Bruna Correa Lopes, Chih-Chun Chen, Chi-Hsuan Sung, Patricia Eri Ishii, Luis Fernando da Costa Medina, Frederic P. Gaschen, Jan S. Suchodolski, Rachel Pilla

Correlation between Peptacetobacter hiranonis, the baiCD Gene, and Secondary Bile Acids in Dogs

  • General Veterinary
  • Animal Science and Zoology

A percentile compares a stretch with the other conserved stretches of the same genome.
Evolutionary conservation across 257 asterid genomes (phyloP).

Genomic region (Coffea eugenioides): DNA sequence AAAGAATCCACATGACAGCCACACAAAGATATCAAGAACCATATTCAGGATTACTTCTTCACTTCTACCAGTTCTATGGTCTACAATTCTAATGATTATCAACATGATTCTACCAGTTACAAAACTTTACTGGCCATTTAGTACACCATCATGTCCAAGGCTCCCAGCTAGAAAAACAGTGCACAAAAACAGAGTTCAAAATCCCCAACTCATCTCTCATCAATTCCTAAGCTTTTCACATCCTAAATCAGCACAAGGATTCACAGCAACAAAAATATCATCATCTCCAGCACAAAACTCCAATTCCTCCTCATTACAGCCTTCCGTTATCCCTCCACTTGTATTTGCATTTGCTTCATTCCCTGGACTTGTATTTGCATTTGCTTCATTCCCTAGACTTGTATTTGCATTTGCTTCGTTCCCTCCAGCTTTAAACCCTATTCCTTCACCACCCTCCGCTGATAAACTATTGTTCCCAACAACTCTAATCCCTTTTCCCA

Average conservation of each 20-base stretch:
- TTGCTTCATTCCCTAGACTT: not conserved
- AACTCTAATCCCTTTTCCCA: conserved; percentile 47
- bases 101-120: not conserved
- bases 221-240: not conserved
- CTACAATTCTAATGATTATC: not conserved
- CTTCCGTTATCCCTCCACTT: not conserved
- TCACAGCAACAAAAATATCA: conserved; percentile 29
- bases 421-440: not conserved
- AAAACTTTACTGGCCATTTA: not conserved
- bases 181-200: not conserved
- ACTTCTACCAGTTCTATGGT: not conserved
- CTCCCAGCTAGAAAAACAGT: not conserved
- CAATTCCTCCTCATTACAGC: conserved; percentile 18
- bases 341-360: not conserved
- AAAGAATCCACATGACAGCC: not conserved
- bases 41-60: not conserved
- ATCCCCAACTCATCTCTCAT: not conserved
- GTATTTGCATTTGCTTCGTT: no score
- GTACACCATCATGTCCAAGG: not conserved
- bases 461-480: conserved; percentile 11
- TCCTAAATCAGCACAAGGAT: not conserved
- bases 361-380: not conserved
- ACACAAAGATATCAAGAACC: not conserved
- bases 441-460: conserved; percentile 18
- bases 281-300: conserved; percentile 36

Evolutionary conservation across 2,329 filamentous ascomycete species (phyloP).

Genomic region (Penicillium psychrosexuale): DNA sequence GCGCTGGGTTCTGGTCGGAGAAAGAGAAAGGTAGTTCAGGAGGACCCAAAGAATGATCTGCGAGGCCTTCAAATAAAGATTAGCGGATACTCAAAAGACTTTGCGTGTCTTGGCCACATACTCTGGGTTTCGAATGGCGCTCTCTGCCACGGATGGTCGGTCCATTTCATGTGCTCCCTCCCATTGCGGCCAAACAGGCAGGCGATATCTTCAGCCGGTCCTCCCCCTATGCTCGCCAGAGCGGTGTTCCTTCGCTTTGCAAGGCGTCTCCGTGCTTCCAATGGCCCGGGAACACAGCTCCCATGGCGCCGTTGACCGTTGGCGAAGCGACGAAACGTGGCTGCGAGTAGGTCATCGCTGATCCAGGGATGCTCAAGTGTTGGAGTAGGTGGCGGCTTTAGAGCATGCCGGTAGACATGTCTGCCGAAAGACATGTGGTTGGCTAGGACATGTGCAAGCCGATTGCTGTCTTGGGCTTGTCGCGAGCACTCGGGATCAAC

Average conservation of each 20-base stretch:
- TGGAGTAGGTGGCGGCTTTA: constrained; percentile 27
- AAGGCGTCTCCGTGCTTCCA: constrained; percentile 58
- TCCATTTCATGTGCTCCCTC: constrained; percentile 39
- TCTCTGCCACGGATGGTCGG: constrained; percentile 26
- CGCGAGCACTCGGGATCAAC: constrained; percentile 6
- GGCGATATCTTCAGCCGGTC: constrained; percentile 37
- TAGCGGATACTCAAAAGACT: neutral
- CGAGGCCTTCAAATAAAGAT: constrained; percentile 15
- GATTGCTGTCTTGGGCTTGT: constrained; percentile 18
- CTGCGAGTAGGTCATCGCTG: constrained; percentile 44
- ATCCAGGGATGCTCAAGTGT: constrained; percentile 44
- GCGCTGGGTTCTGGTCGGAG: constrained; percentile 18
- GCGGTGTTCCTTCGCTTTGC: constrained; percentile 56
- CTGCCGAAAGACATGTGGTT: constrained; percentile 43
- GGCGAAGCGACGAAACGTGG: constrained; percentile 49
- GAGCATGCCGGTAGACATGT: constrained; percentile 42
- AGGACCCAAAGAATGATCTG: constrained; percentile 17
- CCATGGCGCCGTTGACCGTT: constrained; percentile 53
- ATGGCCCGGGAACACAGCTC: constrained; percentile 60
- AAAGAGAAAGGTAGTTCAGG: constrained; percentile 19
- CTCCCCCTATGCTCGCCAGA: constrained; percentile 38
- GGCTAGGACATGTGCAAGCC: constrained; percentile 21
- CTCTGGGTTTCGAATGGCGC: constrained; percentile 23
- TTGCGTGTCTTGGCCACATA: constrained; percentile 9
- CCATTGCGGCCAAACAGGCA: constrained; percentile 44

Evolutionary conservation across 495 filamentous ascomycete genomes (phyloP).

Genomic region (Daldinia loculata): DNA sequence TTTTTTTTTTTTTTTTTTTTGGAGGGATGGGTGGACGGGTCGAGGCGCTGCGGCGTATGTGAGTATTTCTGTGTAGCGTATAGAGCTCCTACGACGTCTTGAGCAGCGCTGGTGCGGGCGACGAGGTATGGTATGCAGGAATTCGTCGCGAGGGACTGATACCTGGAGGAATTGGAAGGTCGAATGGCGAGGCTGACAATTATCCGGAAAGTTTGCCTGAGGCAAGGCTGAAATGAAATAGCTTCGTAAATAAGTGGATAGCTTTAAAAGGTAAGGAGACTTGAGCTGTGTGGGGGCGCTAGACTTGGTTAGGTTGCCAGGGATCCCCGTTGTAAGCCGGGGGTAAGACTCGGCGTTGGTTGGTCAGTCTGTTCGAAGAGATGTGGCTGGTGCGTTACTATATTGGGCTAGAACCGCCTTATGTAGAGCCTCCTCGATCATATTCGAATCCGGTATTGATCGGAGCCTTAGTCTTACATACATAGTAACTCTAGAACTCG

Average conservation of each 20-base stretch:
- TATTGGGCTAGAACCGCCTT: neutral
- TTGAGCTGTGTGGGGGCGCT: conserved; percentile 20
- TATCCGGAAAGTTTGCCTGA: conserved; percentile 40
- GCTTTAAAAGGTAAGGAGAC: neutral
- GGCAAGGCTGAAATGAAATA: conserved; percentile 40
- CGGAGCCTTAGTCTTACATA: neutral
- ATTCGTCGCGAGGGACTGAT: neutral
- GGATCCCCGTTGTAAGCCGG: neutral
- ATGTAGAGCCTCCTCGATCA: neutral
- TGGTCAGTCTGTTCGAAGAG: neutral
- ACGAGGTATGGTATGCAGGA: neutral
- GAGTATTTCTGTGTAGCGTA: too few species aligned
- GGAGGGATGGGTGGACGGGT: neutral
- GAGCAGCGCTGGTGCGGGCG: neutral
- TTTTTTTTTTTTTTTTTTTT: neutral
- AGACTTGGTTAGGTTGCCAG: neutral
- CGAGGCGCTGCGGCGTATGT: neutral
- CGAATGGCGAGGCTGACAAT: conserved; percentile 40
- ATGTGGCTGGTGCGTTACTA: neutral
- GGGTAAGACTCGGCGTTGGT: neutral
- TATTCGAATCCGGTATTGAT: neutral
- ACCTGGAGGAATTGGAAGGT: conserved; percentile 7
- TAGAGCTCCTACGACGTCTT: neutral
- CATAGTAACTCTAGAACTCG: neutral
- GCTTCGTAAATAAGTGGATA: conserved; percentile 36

Bile acid metabolism is a key pathway modulated by intestinal microbiota. Peptacetobacter (Clostridium) hiranonis has been described as the main species responsible for the conversion of primary into secondary fecal unconjugated bile acids (fUBA) in dogs. This multi-step biochemical pathway is encoded by the bile acid-inducible (bai) operon. We aimed to assess the correlation between P. hiranonis abundance, the abundance of one specific gene of the bai operon (baiCD), and secondary fUBA concentrations. In this retrospective study, 133 fecal samples were analyzed from 24 dogs. The abundances of P. hiranonis and baiCD were determined using qPCR. The concentration of fUBA was measured by gas chromatography–mass spectrometry. The baiCD abundance exhibited a strong positive correlation with secondary fUBA (ρ = 0.7377, 95% CI (0.6461, 0.8084), p < 0.0001). Similarly, there was a strong correlation between P. hiranonis and secondary fUBA (ρ = 0.6658, 95% CI (0.5555, 0.7532), p < 0.0001). Animals displaying conversion of fUBA and lacking P. hiranonis were not observed. These results suggest P. hiranonis is the main converter of primary to secondary bile acids in dogs.

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